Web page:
Find a Psychologist near North Miami Beach, FL

Find a Psychologist near North Miami Beach, FL

100+ near you

Find a Psychologist near North Miami Beach, FL

100+ near you

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Top 10 Psychologists near North Miami Beach, FL

Avatar for Timothy D Vermillion, DSW, LCSW, BCD Fort Lauderdale, FL Thumbtack
Avatar for Timothy D Vermillion, DSW, LCSW, BCD Fort Lauderdale, FL Thumbtack
9. Timothy D Vermillion, DSW, LCSW, BCD
New on Thumbtack
New on Thumbtack
New on Thumbtack
  • 2 years in business
  • 1 hire on Thumbtack
  • Serves North Miami Beach, FL
"Individual Therapy, Couples Therapy & Insomnia Treatment I am an Eye Movement Desensitization and Reprocessing (EMDR) therapist. EMDR therapists believe that many of the difficulties we encounter are caused by our past experiences and memories. Some memories are so difficult to think about we avoid them, sometimes completely. When a reminder or "trigger" brings us close to a painful memory we have a rush of feelings both physical and emotional. We compensate by working overtime, avoiding sleep, drinking alcohol or taking other drugs, isolating etc... to push those memories back locking them away again - until next time they are triggered. This cycle continues over and over affecting our relationships, our occupations and our quality of life. With EMDR we confront these painful memories in a way that often removes the most painful physical and emotional feelings while helping you come up with your own adaptive insights. Some concerns I may help with: PTSD/Trauma Bereavement/Grief Phobias Depression Anxiety Insomnia/Nightmares Behavioral Addictions Couples Therapy Couple and marital counseling is also available. I use Emotionally Focused Therapy (EFT) for couples which has some commonalities with EMDR. Using EFT we identify problematic cycles in how you and your partner communicate. We learn to communicate more effectively and how to hear what is behind the often abrasive communications of our partners. In EFT, therapists do their best not to take a side. It is the relationship cycle that is the problem and both partners can come together to overcome that cycle. Sleep Sometimes getting better sleep drastically reduces the symptoms you are struggling with. I am a provider of Cognitive Behavioral Therapy for Insomnia (CBTI). There are articles by the Mayo Clinic and the National Institute of Health (NIH) that suggest CBTI may be better than sleep medications in some cases. If this is something you would be interested in please contact me."

$150/session

estimated cost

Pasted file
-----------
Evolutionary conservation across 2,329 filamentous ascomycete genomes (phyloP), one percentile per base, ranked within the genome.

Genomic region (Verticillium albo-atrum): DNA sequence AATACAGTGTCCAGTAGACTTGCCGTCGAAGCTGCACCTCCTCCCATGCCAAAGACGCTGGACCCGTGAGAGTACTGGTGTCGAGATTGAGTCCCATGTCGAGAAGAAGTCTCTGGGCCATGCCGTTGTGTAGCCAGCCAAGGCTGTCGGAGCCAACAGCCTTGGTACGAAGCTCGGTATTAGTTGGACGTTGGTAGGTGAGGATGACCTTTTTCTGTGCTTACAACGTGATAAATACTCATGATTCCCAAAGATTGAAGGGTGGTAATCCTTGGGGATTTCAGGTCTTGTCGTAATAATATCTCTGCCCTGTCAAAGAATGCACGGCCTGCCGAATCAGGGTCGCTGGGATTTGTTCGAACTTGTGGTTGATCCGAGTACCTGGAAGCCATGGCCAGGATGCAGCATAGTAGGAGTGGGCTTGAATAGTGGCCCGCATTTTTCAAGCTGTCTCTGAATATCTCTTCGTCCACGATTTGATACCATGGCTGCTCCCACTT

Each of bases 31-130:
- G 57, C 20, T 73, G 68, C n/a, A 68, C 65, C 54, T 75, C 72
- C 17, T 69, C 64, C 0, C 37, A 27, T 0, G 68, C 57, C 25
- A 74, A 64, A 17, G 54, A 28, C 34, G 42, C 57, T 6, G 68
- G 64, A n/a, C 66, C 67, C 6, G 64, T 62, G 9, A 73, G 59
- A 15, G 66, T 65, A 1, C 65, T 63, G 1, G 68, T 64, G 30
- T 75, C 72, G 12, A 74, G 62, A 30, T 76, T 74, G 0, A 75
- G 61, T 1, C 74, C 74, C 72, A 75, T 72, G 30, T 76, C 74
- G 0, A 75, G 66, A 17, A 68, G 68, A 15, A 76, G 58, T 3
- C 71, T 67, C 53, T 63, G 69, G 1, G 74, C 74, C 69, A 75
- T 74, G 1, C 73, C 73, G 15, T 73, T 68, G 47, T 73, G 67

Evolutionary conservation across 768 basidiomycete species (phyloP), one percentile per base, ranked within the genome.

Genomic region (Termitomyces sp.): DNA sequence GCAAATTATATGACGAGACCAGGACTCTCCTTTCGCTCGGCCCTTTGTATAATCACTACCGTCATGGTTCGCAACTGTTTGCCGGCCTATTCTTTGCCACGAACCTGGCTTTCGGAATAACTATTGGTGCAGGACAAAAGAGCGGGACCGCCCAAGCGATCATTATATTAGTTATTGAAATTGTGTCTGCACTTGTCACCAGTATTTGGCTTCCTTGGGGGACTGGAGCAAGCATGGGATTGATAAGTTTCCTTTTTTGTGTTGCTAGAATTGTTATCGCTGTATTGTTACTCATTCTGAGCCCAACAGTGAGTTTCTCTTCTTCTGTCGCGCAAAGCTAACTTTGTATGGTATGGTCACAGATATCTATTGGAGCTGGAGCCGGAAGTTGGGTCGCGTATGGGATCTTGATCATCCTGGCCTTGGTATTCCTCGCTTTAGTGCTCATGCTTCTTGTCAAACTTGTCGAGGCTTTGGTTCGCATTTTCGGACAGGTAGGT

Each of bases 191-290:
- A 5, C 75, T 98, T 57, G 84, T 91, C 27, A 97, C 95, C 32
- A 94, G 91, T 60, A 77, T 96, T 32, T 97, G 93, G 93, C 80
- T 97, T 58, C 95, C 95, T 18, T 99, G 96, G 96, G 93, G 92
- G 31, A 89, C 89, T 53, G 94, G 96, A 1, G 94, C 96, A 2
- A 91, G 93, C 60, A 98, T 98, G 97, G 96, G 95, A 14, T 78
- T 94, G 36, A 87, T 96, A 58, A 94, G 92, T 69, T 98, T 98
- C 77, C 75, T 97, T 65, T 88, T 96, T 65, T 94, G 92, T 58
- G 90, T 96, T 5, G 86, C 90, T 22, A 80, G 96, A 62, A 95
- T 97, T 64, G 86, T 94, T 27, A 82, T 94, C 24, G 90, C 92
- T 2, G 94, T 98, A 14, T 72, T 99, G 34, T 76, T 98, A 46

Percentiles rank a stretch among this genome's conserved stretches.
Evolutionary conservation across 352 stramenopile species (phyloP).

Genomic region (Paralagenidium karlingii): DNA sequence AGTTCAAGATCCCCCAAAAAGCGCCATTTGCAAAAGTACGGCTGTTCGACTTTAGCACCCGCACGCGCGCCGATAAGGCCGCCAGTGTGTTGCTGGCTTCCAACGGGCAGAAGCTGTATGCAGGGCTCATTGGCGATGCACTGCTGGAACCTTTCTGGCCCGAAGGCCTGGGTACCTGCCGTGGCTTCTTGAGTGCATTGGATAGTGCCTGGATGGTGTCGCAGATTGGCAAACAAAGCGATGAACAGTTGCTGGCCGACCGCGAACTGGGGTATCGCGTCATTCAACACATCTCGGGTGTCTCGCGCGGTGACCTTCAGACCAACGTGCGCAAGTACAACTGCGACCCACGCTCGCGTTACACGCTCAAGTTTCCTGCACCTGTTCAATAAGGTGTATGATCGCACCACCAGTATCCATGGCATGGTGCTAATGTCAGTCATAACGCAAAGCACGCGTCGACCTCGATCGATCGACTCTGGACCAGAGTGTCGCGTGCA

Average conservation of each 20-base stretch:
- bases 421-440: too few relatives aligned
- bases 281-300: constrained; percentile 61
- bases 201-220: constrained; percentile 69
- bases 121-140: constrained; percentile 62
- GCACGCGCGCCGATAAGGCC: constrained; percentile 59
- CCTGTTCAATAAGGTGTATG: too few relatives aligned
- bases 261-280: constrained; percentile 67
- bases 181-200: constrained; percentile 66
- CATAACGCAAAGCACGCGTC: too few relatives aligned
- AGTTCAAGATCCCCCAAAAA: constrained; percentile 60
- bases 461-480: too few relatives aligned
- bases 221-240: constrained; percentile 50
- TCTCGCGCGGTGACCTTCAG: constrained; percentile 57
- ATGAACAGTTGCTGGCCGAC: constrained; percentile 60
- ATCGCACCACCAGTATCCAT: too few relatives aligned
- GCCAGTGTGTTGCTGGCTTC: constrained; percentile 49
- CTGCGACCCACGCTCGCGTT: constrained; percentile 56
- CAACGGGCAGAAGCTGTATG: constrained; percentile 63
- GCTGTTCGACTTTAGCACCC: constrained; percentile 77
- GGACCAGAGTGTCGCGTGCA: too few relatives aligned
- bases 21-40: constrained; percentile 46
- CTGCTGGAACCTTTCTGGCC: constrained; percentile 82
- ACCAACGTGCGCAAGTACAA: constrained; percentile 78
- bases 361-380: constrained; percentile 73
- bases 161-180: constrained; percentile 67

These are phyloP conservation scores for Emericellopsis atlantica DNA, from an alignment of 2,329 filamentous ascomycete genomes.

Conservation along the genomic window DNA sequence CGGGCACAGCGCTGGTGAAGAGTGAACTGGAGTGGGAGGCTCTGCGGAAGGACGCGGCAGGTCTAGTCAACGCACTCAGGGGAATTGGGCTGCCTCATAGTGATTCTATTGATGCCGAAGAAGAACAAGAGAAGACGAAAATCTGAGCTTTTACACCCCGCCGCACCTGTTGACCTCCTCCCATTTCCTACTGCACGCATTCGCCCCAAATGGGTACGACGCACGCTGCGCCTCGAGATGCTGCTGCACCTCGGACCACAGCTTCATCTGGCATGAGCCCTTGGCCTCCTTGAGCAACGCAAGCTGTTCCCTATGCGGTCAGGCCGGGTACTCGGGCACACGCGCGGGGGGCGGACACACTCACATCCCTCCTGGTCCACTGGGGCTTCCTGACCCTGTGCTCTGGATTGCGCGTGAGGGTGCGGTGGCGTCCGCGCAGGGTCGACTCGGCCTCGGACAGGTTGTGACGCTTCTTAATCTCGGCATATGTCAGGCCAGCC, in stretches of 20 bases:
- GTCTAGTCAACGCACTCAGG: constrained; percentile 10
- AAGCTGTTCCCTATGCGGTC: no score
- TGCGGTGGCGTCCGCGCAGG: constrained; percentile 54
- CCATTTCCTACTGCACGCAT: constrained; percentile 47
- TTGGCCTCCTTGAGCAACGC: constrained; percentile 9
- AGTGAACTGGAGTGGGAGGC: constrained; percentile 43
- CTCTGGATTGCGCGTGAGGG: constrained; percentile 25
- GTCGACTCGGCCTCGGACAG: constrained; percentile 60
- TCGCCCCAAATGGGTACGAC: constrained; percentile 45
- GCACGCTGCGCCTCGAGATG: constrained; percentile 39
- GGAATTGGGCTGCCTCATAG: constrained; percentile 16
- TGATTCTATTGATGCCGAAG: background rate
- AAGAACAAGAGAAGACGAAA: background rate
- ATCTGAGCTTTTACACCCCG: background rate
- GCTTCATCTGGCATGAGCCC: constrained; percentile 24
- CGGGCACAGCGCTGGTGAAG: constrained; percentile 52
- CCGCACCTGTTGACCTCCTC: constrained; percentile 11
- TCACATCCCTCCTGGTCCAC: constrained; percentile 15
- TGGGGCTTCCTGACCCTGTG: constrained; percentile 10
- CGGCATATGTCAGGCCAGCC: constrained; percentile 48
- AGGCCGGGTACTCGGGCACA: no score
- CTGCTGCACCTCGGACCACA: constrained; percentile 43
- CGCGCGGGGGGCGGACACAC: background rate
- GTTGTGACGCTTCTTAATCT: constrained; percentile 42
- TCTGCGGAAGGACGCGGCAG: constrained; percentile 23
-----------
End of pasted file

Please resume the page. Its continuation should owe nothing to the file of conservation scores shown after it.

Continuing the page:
$150/session

estimated cost

Q & A

Answers to commonly asked questions from the experts on Thumbtack.

What is a psychologist?

A psychologist is a professionally trained mental health professional who helps patients navigate challenging life situations or mental health issues. To become a psychologist you must earn a doctoral degree; qualifying degrees include a Ph.D., Psy.D. or Ed.D. To actively practice, a psychologist must be licensed in their state and maintain good standing. Psychologists are trained to administer tests that can evaluate a patient’s cognitive strength and weaknesses, intellectual skills, vocational aptitude and preference, personality characteristics, and neuropsychological functioning, explains the American Psychological Association (APA).

A psychologist meets with patients in an office and may work with a variety of methods, depending on patient need, such as cognitive, behavioral or interpersonal.  According to the APA, common reasons a person may visit a psychologist include:

  • Dealing with depression, anger or anxiety over a long period of time.
  • Help with a chronic condition that is interfering with their lives or physical health.
  • Help with grieving and other abrupt transitions.
  • Overcoming addictions.
  • Managing chronic illness.
  • Breaking old and harmful patterns of thinking or behavior.

What are the types of psychologists?

Psychologists are healthcare professionals who use scientific methods to understand the relationships between the brain, environment and behavior. Psychologists may focus on research — studying how the brain and various environments drive behaviors to better understand the issues that trouble patients and society as a whole — or they may focus on practice — interacting with people using therapeutic methods. The American Psychological Association shares some of the more prevalent types of psychologists: